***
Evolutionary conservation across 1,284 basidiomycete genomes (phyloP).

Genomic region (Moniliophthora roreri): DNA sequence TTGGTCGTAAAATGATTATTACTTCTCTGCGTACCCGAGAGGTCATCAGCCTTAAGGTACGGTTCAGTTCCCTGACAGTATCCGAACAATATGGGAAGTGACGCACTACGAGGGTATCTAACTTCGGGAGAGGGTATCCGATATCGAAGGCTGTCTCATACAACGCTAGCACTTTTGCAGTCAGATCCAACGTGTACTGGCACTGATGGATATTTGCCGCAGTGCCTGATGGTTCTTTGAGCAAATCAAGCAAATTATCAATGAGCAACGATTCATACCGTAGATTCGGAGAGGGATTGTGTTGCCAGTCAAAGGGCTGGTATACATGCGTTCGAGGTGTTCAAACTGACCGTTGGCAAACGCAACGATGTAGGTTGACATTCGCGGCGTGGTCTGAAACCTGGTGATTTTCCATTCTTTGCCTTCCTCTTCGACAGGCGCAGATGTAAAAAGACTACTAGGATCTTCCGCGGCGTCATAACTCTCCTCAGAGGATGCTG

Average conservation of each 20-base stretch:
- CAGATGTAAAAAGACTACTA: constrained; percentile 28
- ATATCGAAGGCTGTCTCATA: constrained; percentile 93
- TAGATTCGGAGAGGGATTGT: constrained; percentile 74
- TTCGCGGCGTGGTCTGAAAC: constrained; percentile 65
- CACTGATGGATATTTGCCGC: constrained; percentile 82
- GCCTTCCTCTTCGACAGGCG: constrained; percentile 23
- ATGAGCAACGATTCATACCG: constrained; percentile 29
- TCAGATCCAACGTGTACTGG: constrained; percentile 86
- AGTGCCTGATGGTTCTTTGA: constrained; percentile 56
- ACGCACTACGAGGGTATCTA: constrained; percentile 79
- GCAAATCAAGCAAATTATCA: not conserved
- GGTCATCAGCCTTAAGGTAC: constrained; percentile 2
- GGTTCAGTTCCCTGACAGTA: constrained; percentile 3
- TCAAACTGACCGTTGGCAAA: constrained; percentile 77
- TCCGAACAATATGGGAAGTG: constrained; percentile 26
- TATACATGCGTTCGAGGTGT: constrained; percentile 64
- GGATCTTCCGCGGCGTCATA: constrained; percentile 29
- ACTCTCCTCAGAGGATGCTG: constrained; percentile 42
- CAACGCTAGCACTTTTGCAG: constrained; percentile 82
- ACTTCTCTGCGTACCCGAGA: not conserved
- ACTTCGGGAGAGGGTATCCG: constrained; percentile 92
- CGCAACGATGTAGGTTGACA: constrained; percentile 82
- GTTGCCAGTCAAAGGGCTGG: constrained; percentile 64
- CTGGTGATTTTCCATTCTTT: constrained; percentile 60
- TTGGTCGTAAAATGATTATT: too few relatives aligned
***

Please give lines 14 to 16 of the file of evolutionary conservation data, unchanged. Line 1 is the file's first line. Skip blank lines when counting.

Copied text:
- GCAAATCAAGCAAATTATCA: not conserved
- GGTCATCAGCCTTAAGGTAC: constrained; percentile 2
- GGTTCAGTTCCCTGACAGTA: constrained; percentile 3